Type 2 Diabetes in Children

What is type 2 diabetes in children?

Diabetes is a condition in which the body can't make enough insulin, or can't use insulin normally. Type 2 diabetes is a metabolic disorder. Insulin is a hormone. It helps sugar (glucose) in the blood get into cells of the body to be used as fuel. When glucose can’t enter the cells, it builds up in the blood. This is called high blood sugar (hyperglycemia). High blood sugar can cause problems all over the body. It can damage blood vessels and nerves. It can harm the eyes, kidneys, and heart.

What causes type 2 diabetes in a child?

The cause of type 2 diabetes is unknown. But it can run in families. It often takes another factor, such as obesity, to bring on the condition.

Which children are at risk for type 2 diabetes?

A child is more at risk for type 2 diabetes if they have any of these risk factors:

  • Family history of type 2 diabetes
  • Being overweight
  • Not exercising regularly
  • Being African American, Hispanic American, Asian/Pacific Islander, or American Indian
  • A low level HDL cholesterol
  • A high triglyceride level
  • Being female
  • Having slightly high blood sugar levels (prediabetes)
  • Their mother had diabetes during pregnancy
  • They had a low birth weight

What are the symptoms of type 2 diabetes in a child?

Type 2 diabetes often causes no symptoms. When symptoms occur, they can include:                                                                                                                                               

  • Frequent bladder infections
  • Skin infections and wounds that don’t heal easily
  • Needing to urinate often
  • Weight loss despite increased appetite  
  • Excess thirst
  • Blurred vision
  • Weakness and severe tiredness (fatigue)
  • Grouchiness (irritability) and mood changes
  • Nausea and vomiting
  • High levels of glucose in the blood and urine when tested
  • Tingling or loss of feeling in the hands or feet

The symptoms of type 2 diabetes can seem like other health conditions. Make sure your child sees their healthcare provider for a diagnosis.

How is type 2 diabetes diagnosed in a child?

Children at higher risk of type 2 diabetes should be screened. Screening may include tests such as:

  • Glycated hemoglobin A1C. This test measures the amount of glucose in red blood cells. It shows the average blood glucose levels for the last 2 to 3 months.
  • Fasting plasma glucose. The blood is tested after at least 8 hours of not eating.
  • Oral glucose tolerance test. This test is done by measuring blood glucose levels 2 hours after drinking a glucose drink. If this test is used for screening, be sure your child has at least 5.25 ounces (150 grams) of carbohydrates per day for 3 days before the test.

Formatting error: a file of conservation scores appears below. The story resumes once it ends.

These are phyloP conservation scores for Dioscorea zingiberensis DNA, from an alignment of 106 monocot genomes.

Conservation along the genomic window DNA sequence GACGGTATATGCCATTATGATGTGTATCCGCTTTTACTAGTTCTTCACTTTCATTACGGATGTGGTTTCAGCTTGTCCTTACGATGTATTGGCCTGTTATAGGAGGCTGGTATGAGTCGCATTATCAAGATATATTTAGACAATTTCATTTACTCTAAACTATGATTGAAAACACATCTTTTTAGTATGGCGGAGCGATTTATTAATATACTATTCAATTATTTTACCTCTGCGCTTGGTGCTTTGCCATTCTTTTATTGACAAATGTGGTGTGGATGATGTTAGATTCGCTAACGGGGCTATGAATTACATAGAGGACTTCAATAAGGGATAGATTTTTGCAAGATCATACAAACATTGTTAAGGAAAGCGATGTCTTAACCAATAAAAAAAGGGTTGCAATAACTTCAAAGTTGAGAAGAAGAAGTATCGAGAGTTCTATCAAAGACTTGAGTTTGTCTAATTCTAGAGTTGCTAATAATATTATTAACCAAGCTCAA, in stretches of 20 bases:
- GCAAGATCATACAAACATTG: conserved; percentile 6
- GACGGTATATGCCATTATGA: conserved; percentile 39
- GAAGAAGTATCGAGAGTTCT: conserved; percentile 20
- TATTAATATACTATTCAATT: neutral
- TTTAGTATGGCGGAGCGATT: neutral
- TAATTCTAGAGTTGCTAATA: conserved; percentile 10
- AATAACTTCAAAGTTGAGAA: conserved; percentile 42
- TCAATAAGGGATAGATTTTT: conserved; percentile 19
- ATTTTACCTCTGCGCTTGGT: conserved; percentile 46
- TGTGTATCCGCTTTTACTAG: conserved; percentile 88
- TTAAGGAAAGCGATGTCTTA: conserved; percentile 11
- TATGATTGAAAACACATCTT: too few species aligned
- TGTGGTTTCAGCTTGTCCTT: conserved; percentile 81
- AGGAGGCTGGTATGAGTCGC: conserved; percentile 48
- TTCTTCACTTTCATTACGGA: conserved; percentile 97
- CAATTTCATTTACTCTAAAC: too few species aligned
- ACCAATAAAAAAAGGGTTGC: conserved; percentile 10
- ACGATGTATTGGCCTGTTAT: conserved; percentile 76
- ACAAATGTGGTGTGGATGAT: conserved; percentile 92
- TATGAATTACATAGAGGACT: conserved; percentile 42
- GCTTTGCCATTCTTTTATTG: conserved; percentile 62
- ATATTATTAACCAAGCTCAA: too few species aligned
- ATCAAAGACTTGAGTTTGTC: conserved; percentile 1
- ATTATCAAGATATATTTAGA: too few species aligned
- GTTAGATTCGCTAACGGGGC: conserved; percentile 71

Other urine and blood tests may be done to see if your child has type 2 diabetes. 

How is type 2 diabetes treated in a child?

Treatment will depend on your child’s symptoms, age, and general health. It will also depend on how severe the condition is. The goal of treatment is to keep blood glucose levels as close to normal as possible. Treatment will include:

  • A healthy diet
  • Weight loss, if needed
  • Regular exercise
  • Good hygiene
  • Insulin replacement therapy (under the direction of your child's healthcare provider )
  • Regular checking of blood sugar levels
  • Medicines taken by mouth (oral), if needed

What are possible complications of type 2 diabetes in a child?

Children with type 2 diabetes are at risk for problems such as:

  • High blood pressure
  • High cholesterol
  • Nonalcoholic fatty liver disease
  • Depression
  • Eating disorders

Other possible complications that may show up later in life include:

  • Vascular disease
  • Kidney damage
  • Eye damage
  • Heart disease
  • Damage to the nervous system

What can I do to prevent type 2 diabetes in my child?

Lifestyle changes that may prevent or delay type 2 diabetes include: 

  • A healthy diet
  • Weight loss, if needed
  • Regular exercise

How can I help my child live with type 2 diabetes?

Type 2 diabetes is a long-term (chronic) condition. It requires lifestyle changes in order to keep healthy blood glucose levels. It’s important to work closely with your child's healthcare team to create an ongoing plan that works for your child.

It helps if the whole family makes lifestyle changes together to develop healthy habits. For example:

  • Eating at least 5 servings of fruits and vegetables each day
  • Eating foods high in fiber and low in fat
  • Eating smaller portion sizes off smaller plates
  • Not having sugary drinks
  • Doing regular physical activity each day, such as sports, bike riding, or walking
  • Limiting screen time to no more than 1 to 2 hours a day, including TV, computer, and video games                                

Online Medical Reviewer: Robert Hurd MD

Online Medical Reviewer: Rita Sather RN

Online Medical Reviewer: Raymond Kent Turley BSN MSN RN

Date Last Reviewed: 10/1/2020

© 2000-2022 The StayWell Company, LLC. All rights reserved. This information is not intended as a substitute for professional medical care. Always follow your healthcare professional's instructions.

Related Content



Patient Education